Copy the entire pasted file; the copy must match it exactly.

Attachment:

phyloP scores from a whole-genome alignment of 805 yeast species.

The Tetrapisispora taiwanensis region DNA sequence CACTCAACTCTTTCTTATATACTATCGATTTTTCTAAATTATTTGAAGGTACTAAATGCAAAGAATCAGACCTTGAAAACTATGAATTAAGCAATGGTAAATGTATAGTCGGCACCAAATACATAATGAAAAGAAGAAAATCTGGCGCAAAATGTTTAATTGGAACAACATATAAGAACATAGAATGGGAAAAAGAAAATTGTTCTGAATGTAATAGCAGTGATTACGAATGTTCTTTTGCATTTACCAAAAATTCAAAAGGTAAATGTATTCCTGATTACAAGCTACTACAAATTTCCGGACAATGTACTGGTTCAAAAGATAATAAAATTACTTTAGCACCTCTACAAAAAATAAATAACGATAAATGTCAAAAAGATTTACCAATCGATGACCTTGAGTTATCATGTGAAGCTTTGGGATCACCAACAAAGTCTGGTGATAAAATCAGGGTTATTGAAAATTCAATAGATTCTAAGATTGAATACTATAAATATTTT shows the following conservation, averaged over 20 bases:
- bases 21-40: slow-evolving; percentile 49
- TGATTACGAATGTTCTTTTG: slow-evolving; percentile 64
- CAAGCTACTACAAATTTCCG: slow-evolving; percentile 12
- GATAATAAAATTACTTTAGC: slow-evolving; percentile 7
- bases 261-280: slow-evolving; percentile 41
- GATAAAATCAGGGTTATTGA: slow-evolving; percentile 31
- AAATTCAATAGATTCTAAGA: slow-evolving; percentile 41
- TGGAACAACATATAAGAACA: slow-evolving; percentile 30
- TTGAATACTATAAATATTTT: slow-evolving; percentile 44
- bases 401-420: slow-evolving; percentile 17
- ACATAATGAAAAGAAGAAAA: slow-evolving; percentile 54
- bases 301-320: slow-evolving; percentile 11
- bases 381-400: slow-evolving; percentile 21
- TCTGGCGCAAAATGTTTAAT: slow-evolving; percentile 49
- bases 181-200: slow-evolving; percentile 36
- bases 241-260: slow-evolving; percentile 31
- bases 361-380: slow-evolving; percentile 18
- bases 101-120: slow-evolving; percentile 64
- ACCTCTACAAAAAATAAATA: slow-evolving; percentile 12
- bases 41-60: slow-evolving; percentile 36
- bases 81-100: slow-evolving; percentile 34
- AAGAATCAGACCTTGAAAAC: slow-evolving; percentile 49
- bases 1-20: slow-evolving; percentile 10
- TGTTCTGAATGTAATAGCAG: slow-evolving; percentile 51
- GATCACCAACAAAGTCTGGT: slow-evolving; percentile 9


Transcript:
phyloP scores from a whole-genome alignment of 805 yeast species.

The Tetrapisispora taiwanensis region DNA sequence CACTCAACTCTTTCTTATATACTATCGATTTTTCTAAATTATTTGAAGGTACTAAATGCAAAGAATCAGACCTTGAAAACTATGAATTAAGCAATGGTAAATGTATAGTCGGCACCAAATACATAATGAAAAGAAGAAAATCTGGCGCAAAATGTTTAATTGGAACAACATATAAGAACATAGAATGGGAAAAAGAAAATTGTTCTGAATGTAATAGCAGTGATTACGAATGTTCTTTTGCATTTACCAAAAATTCAAAAGGTAAATGTATTCCTGATTACAAGCTACTACAAATTTCCGGACAATGTACTGGTTCAAAAGATAATAAAATTACTTTAGCACCTCTACAAAAAATAAATAACGATAAATGTCAAAAAGATTTACCAATCGATGACCTTGAGTTATCATGTGAAGCTTTGGGATCACCAACAAAGTCTGGTGATAAAATCAGGGTTATTGAAAATTCAATAGATTCTAAGATTGAATACTATAAATATTTT shows the following conservation, averaged over 20 bases:
- bases 21-40: slow-evolving; percentile 49
- TGATTACGAATGTTCTTTTG: slow-evolving; percentile 64
- CAAGCTACTACAAATTTCCG: slow-evolving; percentile 12
- GATAATAAAATTACTTTAGC: slow-evolving; percentile 7
- bases 261-280: slow-evolving; percentile 41
- GATAAAATCAGGGTTATTGA: slow-evolving; percentile 31
- AAATTCAATAGATTCTAAGA: slow-evolving; percentile 41
- TGGAACAACATATAAGAACA: slow-evolving; percentile 30
- TTGAATACTATAAATATTTT: slow-evolving; percentile 44
- bases 401-420: slow-evolving; percentile 17
- ACATAATGAAAAGAAGAAAA: slow-evolving; percentile 54
- bases 301-320: slow-evolving; percentile 11
- bases 381-400: slow-evolving; percentile 21
- TCTGGCGCAAAATGTTTAAT: slow-evolving; percentile 49
- bases 181-200: slow-evolving; percentile 36
- bases 241-260: slow-evolving; percentile 31
- bases 361-380: slow-evolving; percentile 18
- bases 101-120: slow-evolving; percentile 64
- ACCTCTACAAAAAATAAATA: slow-evolving; percentile 12
- bases 41-60: slow-evolving; percentile 36
- bases 81-100: slow-evolving; percentile 34
- AAGAATCAGACCTTGAAAAC: slow-evolving; percentile 49
- bases 1-20: slow-evolving; percentile 10
- TGTTCTGAATGTAATAGCAG: slow-evolving; percentile 51
- GATCACCAACAAAGTCTGGT: slow-evolving; percentile 9